Body Language Reference Sheet

Use this infographic on body language to help you write your stories. 

We use body language to add depth to dialoguebecause more than 50% of human communication is non-verbal. We can use it to show rather than tell your reader everything.

Read our post on body language: Cheat Sheets For Writing Body Language


Source for Reference Sheet: Go Knights Tumblr

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Posted on: 9th November 2013

8 thoughts on “Body Language Reference Sheet”

  1. The hands in the pockets or behind the back thing needs to be rethought, especially when you are dealing with those 40+. Many of us were taught by our parents to do this when we were in places where we could cause damage (stores did not take a “loss” back then when something was broken by a customer – that is where “you break it, you buy it” comes from). Also, children with a Montessori education will do this as well as it is part of their way of learning to control their behavior and learn to keep their hands to themselves.

    I put my hands in my pockets or hold them together in front of me because I need something to do with my hands. It has absolutely nothing to hiding something, being frustrated, etc. Same with crossing my arms. I always found this kind of pigeon-holing of body languages frustrating, because I am one of those people who don’t fit into the prescribed mold.

    I do have to laugh at the neck rub. It can mean that, or it can mean I need to go see my chiro, heehee!

    As I keep scrolling through them, I am even more surprised that sitting in a lady like manner is considered as having a closed or uncertain manner. Women sit like this all the time – particularly when wearing skirts – and it does not mean this. And the lies… part? Seriously? Who comes up with this stuff??? Good grief. What on earth people must think of me when they evaluate me based on stuff like this.

  2. Valerie Strawmier

    I love this but the leg crossing one for women, I think is off. That’s just sitting like a lady and I certainly don’t want to sit like a guy “open legs”-just because I feel confident. In fact, sometimes when I’m most confident, I sit with my legs crossed (show those babies off, lol!) Other than that, this was really a cool little article.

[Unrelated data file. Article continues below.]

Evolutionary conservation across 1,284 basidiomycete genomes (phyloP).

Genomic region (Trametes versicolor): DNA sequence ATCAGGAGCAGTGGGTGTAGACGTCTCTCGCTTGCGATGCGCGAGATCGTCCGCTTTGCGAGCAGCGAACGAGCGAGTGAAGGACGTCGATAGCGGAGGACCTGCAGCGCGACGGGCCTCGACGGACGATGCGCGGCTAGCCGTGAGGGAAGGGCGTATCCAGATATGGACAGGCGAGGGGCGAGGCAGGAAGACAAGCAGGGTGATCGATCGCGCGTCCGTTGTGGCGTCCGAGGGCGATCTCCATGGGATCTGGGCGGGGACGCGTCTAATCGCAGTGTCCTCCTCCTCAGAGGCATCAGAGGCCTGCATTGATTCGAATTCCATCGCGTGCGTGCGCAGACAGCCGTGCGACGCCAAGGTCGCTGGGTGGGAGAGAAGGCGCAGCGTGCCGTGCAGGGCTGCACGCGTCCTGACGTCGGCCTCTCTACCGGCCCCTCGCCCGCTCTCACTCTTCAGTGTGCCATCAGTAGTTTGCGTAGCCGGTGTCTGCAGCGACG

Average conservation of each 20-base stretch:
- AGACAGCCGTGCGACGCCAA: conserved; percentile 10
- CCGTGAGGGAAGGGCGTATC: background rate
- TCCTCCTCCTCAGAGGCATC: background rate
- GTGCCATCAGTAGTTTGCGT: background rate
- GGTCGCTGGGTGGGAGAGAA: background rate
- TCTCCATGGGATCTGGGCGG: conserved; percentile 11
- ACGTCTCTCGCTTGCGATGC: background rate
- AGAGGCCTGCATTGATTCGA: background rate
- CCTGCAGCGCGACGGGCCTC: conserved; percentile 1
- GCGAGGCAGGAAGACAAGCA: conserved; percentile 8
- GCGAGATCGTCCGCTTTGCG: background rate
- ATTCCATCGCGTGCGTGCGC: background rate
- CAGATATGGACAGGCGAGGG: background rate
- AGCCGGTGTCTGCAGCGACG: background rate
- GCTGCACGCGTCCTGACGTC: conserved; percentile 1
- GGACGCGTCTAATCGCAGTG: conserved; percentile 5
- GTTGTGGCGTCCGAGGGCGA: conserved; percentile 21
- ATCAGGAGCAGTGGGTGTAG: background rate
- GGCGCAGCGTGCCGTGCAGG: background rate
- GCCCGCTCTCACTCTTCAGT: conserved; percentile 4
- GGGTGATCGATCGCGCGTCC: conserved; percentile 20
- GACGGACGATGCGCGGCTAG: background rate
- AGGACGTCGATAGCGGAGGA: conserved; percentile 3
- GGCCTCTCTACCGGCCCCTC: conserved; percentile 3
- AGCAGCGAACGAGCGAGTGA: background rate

3. Crossing the arms is how I pull myself in, as I have larger breasts and hate it when people notice them, I also cross my arms when I am trying not to interrupt someone. Its also comfortable. Crossing my legs is so comfy too and relaxed. How would you feel with someone sitting straight up legs together, arms straight down…..akward!!! Some really need to be rethought, was this published by a college student? Some are just not true at all.

  4. I think this is a very good guideline, but I don’t think it is a foolproof indication for everyone. For example: there may be some outside influential factors that may make someone rub the back of their neck (like neck pain) or someone might hide and cross their arms because they are cold. One thing that bugs me about these kind of criteria (though this one did not have it) is the fact that some think if one does not look people straight in the eye or continually avert their eyes that they are lying. Culturally, some people may avert their eyes as they have been taught they are subordinate to others.

  5. Agree that the whole cross-arm thing could use some rethinking. Several years ago, I lost over half my bodyweight and as a result I am ALWAYS cold indoors (especially in “climate-controlled” buildings). 70 degrees might as well be subzero for me. How to warm up? Cross my arms. It’s not always so simplistic!

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